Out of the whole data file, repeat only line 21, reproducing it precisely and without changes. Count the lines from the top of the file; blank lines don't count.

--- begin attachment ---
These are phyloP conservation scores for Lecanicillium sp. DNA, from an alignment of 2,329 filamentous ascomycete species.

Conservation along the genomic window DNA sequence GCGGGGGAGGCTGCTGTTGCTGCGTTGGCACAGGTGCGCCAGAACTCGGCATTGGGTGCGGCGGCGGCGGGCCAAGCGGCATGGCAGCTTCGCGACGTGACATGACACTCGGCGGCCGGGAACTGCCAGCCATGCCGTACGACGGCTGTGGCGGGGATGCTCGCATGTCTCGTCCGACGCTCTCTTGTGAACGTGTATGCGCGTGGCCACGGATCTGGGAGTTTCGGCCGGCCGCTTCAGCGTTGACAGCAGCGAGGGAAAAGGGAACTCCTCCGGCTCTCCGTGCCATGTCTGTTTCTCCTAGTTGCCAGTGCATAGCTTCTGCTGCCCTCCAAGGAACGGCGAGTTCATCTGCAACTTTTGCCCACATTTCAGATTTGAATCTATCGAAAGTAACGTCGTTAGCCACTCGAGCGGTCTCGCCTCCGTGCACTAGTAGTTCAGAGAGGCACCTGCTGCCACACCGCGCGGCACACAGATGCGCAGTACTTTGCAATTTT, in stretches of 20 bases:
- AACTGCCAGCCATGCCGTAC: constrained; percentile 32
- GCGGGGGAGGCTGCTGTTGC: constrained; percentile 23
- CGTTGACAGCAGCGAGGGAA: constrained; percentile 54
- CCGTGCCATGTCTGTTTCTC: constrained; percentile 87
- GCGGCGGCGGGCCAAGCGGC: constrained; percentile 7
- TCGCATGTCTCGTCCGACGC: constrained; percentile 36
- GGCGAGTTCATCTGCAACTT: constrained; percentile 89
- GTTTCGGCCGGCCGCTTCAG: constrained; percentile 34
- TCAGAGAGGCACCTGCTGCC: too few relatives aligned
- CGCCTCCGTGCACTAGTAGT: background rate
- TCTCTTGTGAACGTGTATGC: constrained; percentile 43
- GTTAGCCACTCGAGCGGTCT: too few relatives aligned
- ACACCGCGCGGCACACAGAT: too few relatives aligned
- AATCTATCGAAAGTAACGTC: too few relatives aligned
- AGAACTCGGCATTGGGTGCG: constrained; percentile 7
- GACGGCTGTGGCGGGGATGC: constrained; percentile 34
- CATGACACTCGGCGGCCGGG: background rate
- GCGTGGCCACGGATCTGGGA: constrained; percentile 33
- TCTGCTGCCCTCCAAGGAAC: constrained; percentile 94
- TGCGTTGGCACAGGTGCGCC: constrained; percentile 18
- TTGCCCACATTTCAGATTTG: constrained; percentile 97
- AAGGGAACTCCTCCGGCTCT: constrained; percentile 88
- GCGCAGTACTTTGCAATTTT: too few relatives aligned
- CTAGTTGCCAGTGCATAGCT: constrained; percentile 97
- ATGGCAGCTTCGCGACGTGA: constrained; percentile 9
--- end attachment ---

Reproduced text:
- TCTGCTGCCCTCCAAGGAAC: constrained; percentile 94